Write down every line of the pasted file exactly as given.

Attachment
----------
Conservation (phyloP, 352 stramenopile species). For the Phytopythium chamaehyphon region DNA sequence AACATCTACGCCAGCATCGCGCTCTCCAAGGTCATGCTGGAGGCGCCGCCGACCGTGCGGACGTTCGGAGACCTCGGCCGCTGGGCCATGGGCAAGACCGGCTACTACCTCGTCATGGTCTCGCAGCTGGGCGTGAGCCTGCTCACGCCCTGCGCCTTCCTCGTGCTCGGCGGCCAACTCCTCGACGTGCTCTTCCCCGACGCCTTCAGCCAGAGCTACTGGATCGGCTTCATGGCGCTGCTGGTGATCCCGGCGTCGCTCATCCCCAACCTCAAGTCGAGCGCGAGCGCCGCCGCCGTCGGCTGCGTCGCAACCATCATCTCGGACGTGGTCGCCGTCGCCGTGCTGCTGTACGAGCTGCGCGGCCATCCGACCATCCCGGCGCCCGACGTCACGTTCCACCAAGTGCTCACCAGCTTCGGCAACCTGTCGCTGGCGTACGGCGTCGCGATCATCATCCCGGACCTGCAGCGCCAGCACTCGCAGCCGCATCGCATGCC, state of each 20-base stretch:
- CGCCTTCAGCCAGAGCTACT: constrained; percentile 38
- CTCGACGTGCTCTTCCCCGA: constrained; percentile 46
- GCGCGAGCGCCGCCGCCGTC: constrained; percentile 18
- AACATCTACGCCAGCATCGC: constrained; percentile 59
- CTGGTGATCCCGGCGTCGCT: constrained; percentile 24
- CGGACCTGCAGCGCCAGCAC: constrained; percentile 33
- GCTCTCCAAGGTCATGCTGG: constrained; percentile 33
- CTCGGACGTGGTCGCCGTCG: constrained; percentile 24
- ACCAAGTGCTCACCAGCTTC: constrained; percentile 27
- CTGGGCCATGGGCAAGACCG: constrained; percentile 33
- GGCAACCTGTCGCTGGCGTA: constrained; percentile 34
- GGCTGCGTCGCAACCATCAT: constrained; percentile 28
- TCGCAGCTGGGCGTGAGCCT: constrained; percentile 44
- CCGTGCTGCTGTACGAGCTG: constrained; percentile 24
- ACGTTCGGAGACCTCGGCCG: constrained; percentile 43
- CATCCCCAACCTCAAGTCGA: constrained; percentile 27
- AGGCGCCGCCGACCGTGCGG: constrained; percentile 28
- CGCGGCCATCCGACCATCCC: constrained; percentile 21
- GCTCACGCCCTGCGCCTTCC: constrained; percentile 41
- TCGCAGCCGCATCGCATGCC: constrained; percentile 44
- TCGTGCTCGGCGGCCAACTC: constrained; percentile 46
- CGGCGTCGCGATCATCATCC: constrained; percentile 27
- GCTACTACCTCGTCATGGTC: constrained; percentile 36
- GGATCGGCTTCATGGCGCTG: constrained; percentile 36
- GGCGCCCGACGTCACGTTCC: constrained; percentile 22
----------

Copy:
Conservation (phyloP, 352 stramenopile species). For the Phytopythium chamaehyphon region DNA sequence AACATCTACGCCAGCATCGCGCTCTCCAAGGTCATGCTGGAGGCGCCGCCGACCGTGCGGACGTTCGGAGACCTCGGCCGCTGGGCCATGGGCAAGACCGGCTACTACCTCGTCATGGTCTCGCAGCTGGGCGTGAGCCTGCTCACGCCCTGCGCCTTCCTCGTGCTCGGCGGCCAACTCCTCGACGTGCTCTTCCCCGACGCCTTCAGCCAGAGCTACTGGATCGGCTTCATGGCGCTGCTGGTGATCCCGGCGTCGCTCATCCCCAACCTCAAGTCGAGCGCGAGCGCCGCCGCCGTCGGCTGCGTCGCAACCATCATCTCGGACGTGGTCGCCGTCGCCGTGCTGCTGTACGAGCTGCGCGGCCATCCGACCATCCCGGCGCCCGACGTCACGTTCCACCAAGTGCTCACCAGCTTCGGCAACCTGTCGCTGGCGTACGGCGTCGCGATCATCATCCCGGACCTGCAGCGCCAGCACTCGCAGCCGCATCGCATGCC, state of each 20-base stretch:
- CGCCTTCAGCCAGAGCTACT: constrained; percentile 38
- CTCGACGTGCTCTTCCCCGA: constrained; percentile 46
- GCGCGAGCGCCGCCGCCGTC: constrained; percentile 18
- AACATCTACGCCAGCATCGC: constrained; percentile 59
- CTGGTGATCCCGGCGTCGCT: constrained; percentile 24
- CGGACCTGCAGCGCCAGCAC: constrained; percentile 33
- GCTCTCCAAGGTCATGCTGG: constrained; percentile 33
- CTCGGACGTGGTCGCCGTCG: constrained; percentile 24
- ACCAAGTGCTCACCAGCTTC: constrained; percentile 27
- CTGGGCCATGGGCAAGACCG: constrained; percentile 33
- GGCAACCTGTCGCTGGCGTA: constrained; percentile 34
- GGCTGCGTCGCAACCATCAT: constrained; percentile 28
- TCGCAGCTGGGCGTGAGCCT: constrained; percentile 44
- CCGTGCTGCTGTACGAGCTG: constrained; percentile 24
- ACGTTCGGAGACCTCGGCCG: constrained; percentile 43
- CATCCCCAACCTCAAGTCGA: constrained; percentile 27
- AGGCGCCGCCGACCGTGCGG: constrained; percentile 28
- CGCGGCCATCCGACCATCCC: constrained; percentile 21
- GCTCACGCCCTGCGCCTTCC: constrained; percentile 41
- TCGCAGCCGCATCGCATGCC: constrained; percentile 44
- TCGTGCTCGGCGGCCAACTC: constrained; percentile 46
- CGGCGTCGCGATCATCATCC: constrained; percentile 27
- GCTACTACCTCGTCATGGTC: constrained; percentile 36
- GGATCGGCTTCATGGCGCTG: constrained; percentile 36
- GGCGCCCGACGTCACGTTCC: constrained; percentile 22